The Middle East Respiratory Syndrome (MERS) has been all over the news lately, so I thought it important to post about.
My dad actually called me about it a few weeks ago, asking if it was something I was concerned about, since one of the cases was found only an hour from my home. My response: I’m not at all concerned. But, that doesn’t mean YOU shouldn’t be concerned; should you find yourself traveling to one of countries where MERS can be more commonly found, you may want to pay attention.
MERS wasn’t something I studied in my graduate studies, due to the fact that it’s such a new virus and a non-native virus to the U.S. So, I came up with some questions about MERS and researched out the answers.
What is the MERS?
MERS is an illness that is caused by a virus called MERS-CoV. The virus is of the family coronavirus, thus the “CoV”.
Most corona viruses infect the upper respiratory and gastrointestinal tract causing the common cold, however there are several “novel” (new, not resembling something seen or known) coronavirues. MERS-CoV is considered a novel coronavirus, as was the SARS-CoV, which caused Severe Acute Respiratory Syndrome (SARS).
Where did the virus come from and where can it be found currently?
It is not entirely certain where the virus originally came from, however it is very likely it began in an animal source. MERS-CoV has been found in camels, and a bat. According to WHO, camels are most likely the source for this virus.2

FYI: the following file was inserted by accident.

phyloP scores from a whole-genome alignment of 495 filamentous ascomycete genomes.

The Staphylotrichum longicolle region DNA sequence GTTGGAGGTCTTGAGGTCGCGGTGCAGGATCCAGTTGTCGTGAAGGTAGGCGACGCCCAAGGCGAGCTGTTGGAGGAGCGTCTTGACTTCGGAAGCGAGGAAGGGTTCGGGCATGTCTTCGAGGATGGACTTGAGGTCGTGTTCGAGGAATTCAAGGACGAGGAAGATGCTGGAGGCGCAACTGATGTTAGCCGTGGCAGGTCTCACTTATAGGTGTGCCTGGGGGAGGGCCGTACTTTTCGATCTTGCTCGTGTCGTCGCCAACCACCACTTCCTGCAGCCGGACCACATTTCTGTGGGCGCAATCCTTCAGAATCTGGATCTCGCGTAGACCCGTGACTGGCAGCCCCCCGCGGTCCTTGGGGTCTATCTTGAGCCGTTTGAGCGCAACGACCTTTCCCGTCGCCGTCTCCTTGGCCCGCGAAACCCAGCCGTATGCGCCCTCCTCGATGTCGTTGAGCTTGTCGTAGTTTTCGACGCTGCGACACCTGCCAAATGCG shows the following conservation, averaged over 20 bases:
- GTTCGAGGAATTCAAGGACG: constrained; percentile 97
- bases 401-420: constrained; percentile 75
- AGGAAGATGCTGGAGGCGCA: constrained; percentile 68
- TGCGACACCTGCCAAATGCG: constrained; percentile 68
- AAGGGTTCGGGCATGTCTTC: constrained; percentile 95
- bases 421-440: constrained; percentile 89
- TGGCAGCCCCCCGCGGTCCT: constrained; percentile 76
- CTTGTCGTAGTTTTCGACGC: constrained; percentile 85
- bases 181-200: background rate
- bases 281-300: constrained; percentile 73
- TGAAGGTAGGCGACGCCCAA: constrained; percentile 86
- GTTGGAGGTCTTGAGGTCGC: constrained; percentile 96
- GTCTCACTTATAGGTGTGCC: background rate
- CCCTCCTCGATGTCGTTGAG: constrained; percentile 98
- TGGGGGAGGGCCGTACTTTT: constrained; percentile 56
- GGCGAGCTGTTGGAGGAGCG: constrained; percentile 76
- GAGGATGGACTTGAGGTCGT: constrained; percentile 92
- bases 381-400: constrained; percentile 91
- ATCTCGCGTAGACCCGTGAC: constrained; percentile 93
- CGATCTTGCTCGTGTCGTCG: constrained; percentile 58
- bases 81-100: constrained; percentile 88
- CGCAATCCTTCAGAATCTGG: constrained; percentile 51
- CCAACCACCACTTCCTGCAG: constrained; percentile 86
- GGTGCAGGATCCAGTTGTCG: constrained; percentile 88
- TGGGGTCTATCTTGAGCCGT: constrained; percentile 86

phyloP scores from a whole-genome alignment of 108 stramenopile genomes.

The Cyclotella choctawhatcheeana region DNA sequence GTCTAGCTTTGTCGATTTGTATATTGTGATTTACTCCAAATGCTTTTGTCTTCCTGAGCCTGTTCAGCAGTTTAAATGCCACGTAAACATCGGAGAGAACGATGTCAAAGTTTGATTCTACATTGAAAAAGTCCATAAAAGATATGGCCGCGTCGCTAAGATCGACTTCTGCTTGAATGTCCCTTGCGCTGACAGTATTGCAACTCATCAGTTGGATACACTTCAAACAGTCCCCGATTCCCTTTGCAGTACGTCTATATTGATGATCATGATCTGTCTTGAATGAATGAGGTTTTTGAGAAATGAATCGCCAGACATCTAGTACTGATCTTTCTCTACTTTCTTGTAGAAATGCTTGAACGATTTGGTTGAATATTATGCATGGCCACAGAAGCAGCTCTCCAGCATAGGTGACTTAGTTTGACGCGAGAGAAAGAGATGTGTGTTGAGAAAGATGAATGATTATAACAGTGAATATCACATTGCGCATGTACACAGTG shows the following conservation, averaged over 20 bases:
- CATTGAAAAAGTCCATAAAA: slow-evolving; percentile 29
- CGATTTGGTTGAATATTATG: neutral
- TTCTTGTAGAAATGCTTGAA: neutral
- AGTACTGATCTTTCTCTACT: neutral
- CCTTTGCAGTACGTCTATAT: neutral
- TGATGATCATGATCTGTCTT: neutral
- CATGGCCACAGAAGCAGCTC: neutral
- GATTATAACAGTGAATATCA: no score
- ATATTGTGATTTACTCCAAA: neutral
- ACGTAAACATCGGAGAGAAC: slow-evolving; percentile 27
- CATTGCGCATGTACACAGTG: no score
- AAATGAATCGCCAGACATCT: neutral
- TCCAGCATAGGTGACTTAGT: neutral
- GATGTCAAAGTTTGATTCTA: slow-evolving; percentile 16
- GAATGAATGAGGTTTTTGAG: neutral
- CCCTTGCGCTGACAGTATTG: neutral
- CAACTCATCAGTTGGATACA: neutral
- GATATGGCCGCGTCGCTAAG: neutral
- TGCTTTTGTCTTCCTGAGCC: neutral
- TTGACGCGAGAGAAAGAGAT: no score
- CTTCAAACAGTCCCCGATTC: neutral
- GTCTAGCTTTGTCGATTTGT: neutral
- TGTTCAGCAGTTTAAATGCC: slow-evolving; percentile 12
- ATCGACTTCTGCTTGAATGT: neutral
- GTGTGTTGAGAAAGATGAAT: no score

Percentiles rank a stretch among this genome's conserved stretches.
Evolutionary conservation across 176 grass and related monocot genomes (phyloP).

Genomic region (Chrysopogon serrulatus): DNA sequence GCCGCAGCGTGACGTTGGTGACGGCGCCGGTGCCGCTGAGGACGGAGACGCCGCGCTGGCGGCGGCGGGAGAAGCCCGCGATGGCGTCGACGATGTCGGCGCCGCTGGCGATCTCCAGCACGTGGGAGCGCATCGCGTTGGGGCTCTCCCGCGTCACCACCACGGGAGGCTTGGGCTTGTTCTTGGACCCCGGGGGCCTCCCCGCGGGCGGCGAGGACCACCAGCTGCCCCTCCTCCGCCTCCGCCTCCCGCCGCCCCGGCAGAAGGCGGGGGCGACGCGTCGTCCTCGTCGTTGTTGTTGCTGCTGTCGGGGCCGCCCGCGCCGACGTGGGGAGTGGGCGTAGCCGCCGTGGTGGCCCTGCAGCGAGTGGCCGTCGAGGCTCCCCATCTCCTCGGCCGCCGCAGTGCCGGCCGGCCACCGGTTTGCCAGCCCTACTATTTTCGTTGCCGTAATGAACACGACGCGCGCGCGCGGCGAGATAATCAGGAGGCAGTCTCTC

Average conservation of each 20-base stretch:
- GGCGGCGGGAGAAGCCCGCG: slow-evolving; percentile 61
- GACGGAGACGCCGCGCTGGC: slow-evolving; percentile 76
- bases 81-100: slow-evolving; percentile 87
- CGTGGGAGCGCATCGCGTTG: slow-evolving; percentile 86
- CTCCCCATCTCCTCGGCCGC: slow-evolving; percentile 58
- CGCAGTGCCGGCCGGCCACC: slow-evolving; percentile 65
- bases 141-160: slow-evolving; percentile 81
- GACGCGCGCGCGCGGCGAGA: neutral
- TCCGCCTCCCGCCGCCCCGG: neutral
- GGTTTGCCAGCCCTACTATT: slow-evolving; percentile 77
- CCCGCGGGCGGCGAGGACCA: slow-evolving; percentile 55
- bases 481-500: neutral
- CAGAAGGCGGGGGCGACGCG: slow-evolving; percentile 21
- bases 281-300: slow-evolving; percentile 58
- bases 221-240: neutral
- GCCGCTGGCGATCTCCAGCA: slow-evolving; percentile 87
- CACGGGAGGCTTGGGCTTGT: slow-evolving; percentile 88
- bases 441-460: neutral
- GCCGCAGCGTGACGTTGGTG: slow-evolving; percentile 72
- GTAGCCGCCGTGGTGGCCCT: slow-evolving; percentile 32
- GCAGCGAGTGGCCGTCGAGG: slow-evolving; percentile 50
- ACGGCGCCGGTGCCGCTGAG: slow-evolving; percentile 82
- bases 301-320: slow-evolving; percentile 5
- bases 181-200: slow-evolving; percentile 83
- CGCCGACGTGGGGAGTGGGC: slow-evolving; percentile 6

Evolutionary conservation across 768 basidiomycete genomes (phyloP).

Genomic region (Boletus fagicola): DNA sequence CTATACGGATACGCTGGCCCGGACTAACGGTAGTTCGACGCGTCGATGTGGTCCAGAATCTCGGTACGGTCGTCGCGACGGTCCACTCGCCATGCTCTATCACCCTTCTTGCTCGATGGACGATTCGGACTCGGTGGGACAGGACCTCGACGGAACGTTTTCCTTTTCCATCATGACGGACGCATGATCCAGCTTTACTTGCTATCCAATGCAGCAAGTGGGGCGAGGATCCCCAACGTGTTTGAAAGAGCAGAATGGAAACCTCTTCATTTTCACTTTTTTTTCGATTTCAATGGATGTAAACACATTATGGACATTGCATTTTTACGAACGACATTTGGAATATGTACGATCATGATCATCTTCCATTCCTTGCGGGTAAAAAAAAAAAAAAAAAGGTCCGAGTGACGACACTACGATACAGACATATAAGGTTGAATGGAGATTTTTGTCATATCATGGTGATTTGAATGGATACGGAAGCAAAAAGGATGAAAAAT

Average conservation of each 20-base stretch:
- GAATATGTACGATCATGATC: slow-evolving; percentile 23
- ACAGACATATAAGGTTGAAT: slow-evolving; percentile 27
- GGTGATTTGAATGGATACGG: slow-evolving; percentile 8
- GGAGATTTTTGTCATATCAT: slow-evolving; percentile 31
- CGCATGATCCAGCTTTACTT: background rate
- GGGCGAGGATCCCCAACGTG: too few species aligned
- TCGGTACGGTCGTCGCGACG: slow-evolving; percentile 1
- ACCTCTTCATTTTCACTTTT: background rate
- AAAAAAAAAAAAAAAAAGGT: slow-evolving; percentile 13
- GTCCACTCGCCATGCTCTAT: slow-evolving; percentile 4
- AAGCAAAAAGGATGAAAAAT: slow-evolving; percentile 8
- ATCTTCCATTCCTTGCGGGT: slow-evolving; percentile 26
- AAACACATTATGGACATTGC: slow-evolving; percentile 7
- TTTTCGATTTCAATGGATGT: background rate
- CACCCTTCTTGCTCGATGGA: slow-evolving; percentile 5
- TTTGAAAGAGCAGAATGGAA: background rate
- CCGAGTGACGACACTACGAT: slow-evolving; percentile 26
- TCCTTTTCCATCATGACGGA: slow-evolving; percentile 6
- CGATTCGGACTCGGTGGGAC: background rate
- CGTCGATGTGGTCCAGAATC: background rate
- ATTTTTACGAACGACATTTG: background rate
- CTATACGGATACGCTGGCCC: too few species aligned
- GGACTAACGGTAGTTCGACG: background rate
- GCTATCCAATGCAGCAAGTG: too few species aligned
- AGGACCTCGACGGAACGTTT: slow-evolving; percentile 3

The MERS-CoV was first seen in Saudi Arabia in 2012. And so far, all of the cases of MERS-CoV have been linked to travel to the Arabian Peninsula.
According to the CDC, these countries in the Arabian Peninsula have patients with confirmed cases: Saudi Arabia, United Arab Emirates (UAE), Qatar, Oman, Jordan, Kuwait, Yemen, and Lebanon.
And these countries have patients with travel-associated confirmed cases: United Kingdom, France, Tunisia, Italy, Malaysia, Turkey, Greece, Egypt, United States of America, and the Netherlands.
How does the virus spread?
The virus spreads to people in close contact, and may spread from patients to healthcare providers. But, the virus does not seem to be spreading through communities via passing contact. Research into transmission of the virus is still underway.
What are the symptoms of MERS?